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She Packs It and She Leaves It
her disposible biking wardrobe

Annie McKinlay of Hayden Lake, Idaho recently completed a 5 week bike tour of France and Germany. She strongly believes in travelling light and packs a disposable wardrobe.

Many weary travelers haul their heavily laden suitcases filled with dirty clothes through customs and wished their loads were lighter. To lessen this problem you can leave your clothes as you travel through various places. A disposable wardrobe is relatively simple, you just need to know how to pack it and how to leave it! It is a great way to make room in your bags for souvenir T-shirts.

Collecting Your Disposable Wardrobe:

The first place to look for clothes you may want to leave in other countries is your own closet. Everyone has T-shirts they rarely wear and a few pairs of pants or shorts that they wouldn't miss. Clean the closet and fill your suitcase.

Let friends know about your disposable wardrobe and you will be amazed at the amount of contributions you will get. Some people are excited that their clothes go to better places than they do. One friend gave me a brand new pair of underwear that was too small for her with explicit instructions to leave them in Paris!

Rummage sales, thrift shops and garage sales are an excellent place to find clothes. Some people have a hard time leaving clothes they paid full price for but can easily toss the rummage sale twenty-five cent T-shirt.

Collect throughout the year. Don't wait until a week before you leave to find your clothes. Keep a bag in your closet to collect your disposables year round.

Leaving Your Clothes Behind:

You would think leaving your clothes is relatively simple since we do it all the time without trying to, but it is sometimes difficult to dispose of your wardrobe. A hotel maid once flagged down my bus with a few T-shirts I was throwing away.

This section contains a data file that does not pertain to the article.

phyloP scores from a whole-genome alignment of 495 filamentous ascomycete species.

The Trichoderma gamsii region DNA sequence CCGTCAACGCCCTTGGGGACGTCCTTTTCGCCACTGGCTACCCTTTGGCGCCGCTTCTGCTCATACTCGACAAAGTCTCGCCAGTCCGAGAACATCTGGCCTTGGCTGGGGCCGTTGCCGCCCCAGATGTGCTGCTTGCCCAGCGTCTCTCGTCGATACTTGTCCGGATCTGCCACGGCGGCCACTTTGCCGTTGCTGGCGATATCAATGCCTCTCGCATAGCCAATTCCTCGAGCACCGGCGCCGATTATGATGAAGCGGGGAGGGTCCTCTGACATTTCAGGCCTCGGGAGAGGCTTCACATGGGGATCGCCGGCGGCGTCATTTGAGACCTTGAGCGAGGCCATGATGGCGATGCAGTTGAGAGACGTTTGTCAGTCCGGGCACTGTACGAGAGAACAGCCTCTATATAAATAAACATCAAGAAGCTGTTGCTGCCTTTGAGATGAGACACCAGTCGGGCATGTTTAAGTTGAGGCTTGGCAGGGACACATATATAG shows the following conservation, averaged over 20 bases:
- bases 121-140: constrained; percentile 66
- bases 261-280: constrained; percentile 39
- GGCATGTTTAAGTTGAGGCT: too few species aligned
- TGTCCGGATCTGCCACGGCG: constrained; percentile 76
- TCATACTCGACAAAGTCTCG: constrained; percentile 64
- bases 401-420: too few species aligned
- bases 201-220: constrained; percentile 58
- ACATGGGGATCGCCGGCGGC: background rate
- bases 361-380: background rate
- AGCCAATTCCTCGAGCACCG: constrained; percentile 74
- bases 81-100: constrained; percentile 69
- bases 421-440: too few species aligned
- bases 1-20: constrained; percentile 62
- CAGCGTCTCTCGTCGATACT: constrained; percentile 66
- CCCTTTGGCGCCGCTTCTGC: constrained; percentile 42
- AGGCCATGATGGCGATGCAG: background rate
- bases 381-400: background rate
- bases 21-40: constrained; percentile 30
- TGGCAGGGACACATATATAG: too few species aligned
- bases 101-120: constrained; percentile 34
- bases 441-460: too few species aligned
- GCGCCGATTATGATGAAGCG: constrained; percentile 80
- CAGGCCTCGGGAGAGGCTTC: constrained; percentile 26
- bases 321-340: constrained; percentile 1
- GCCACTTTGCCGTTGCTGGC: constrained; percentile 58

Leave your clothes in your room with a note telling the maids to take the clothes or give them to someone in need. This way the hotel will not hold on to them thinking you are going to write and ask for them back.

A disposable wardrobe not only makes your traveling easier but also helps other people. Many Third World countries are very grateful for your castoffs. A family in Jamaica was extremely pleased when I left everything but the clothes on my back for them.

So.... lighten your load and.... throw as you go!

Don't Leave Home Without....

Few people pack a travel bag more often than Sharon Wingler, twenty-seven year flight attendant, a member of the Journeywoman Network and the author of Travel Alone & Love It: A Flight Attendant's Guide to Solo Travel. (Chicago Spectrum Press)

Sharon's a list of essential small things I always pack. They definitely will fit easily into bike panniers.

Clothespin -- (or large safety pin) Great for closing drapes that don't quite meet in the middle.
Corkscrew -- Most countries produce their own wine. It's nice to have a bottle in your room to drink as a before dinner or bedtime treat.
Pocket Calculator --This is all you need to figure exchange rates in foreign currency.
Tape measure -- Pack a tiny one to help you figure out foreign sizing.
Washcloth -- Most overseas hotels do not provide these so come prepared with your own.
Candy to share -- Take along some individually wrapped candies - not chocolate if you're going someplace warm. Offer these to hotel staff, taxi drivers and others you'd like to be nice to. It's a great way to break the ice and meet new people.
Your "life story"-- You will meet many people in your travels. They will be as curious about your life as you are about theirs. It's nice to have photos to show of your family, friends and home. Include pictures of your pets, garden or hobbies as well as postcards of your town.

Interested in more eco-adventure stories?





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